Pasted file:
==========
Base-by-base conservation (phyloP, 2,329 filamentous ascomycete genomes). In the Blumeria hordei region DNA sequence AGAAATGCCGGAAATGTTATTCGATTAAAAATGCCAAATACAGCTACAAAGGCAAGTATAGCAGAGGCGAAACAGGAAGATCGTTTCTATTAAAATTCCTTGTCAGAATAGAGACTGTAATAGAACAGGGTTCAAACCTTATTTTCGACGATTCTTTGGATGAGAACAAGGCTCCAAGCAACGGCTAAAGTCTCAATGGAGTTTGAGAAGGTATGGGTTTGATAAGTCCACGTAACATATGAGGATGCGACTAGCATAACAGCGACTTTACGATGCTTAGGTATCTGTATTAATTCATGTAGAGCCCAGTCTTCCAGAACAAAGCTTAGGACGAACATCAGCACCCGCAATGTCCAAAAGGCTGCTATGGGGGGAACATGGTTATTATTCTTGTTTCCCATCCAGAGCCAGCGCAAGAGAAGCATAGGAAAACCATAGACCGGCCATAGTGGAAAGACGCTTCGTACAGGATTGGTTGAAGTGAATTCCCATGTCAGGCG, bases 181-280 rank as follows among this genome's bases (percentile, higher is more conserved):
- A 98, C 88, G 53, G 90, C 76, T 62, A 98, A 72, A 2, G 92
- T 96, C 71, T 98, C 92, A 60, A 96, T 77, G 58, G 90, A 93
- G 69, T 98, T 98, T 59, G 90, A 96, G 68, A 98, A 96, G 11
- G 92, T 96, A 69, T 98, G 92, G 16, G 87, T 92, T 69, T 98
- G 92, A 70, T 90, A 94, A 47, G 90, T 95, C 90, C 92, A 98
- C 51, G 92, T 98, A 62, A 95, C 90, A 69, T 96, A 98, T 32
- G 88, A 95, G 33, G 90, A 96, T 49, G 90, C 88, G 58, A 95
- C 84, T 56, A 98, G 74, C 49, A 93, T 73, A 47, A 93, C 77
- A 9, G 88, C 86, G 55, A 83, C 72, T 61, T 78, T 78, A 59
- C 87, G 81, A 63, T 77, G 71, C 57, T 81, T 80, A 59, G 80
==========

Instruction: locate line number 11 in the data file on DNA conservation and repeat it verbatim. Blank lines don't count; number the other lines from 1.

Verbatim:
- C 87, G 81, A 63, T 77, G 71, C 57, T 81, T 80, A 59, G 80